Summer is right around the corner and will again present a great opportunity to take advantage of more daylight, fewer weather constraints and a more laid-back attitude in general. There is no better time of year to shift your focus or rededicate yourself to training. Think about what resonates with you at this point of the year and choose one of three elements listed here to focus on so you can have your best summer of training and racing yet.
Many athletes neglect speed as they age and move up in distance. There’s a natural tendency to shift toward those aspects of running that feel the most comfortable, such as running slower and/or longer. This is often the demise of many runners. Don’t let moving up in distance and slowing down your pace be an excuse for doing less speed work. Done properly and carefully, speed work can benefit you in many ways. Include shorter, faster sessions once a week—such as one of the four listed at the beginning of this month’s training section—shift some workouts to a nearby track or force yourself to decrease your mileage and intentionally increase the pace of your daily runs. You’ll get faster, improve your overall athleticism and have more fun.
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Summer can also be a great time to get strong. By getting strong I do not mean going to the gym, although it’s not a bad idea. I’m referring to getting strong in the aerobic sense. Since summer weather is typically more favorable, take advantage and run a few more miles. A summer base-building phase is an excellent way to elevate your fitness for the fall racing season. The base phase is one of the most neglected aspects of training. Many athletes go from race to race or marathon to marathon and fail to take a significant chunk of time to focus on their overall aerobic development. Over the summer, gradually increase your mileage for 10–12 weeks; include some solid long runs and strength-focused workouts such as tempo runs or long intervals. A good base phase can be a game changer, regardless of what distance you’re training for.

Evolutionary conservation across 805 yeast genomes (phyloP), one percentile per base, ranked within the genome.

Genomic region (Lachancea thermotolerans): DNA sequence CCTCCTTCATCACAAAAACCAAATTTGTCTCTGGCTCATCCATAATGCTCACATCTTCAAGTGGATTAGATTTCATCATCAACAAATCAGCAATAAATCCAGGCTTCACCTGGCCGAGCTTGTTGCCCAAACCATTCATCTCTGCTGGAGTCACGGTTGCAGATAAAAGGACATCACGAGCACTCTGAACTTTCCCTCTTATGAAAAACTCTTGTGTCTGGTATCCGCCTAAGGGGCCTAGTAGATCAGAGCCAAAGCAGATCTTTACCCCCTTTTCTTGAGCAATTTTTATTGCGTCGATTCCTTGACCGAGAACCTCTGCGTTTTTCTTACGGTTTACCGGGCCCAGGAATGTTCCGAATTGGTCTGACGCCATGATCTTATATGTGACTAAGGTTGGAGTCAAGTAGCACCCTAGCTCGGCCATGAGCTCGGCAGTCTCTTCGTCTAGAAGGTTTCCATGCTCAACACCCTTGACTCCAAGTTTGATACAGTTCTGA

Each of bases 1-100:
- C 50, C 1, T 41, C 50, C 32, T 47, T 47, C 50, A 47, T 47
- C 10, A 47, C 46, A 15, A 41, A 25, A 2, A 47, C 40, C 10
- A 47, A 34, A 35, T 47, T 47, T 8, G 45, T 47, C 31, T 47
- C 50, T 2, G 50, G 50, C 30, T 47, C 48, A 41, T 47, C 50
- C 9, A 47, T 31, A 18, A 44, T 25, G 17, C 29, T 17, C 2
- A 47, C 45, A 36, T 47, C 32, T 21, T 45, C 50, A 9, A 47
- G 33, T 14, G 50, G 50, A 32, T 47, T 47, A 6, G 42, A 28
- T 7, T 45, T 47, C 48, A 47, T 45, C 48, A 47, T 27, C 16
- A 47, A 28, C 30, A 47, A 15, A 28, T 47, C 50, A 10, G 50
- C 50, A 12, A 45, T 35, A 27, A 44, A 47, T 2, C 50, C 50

Racing more often can be a great way to break up your summer and test yourself in different scenarios. One week you could line up for a long trail race, the next week a faster 5K or 10K. Many local track clubs offer a summer track race series, which is a great way to enjoy a different type of racing. Travel somewhere fun or include a race in your vacation plans. Racing does not always have to be centered on setting a personal best—you can use races for long runs, speed work or one of your hard workouts for the week. Races allow you to get in a good effort and simply enjoy the event atmosphere.
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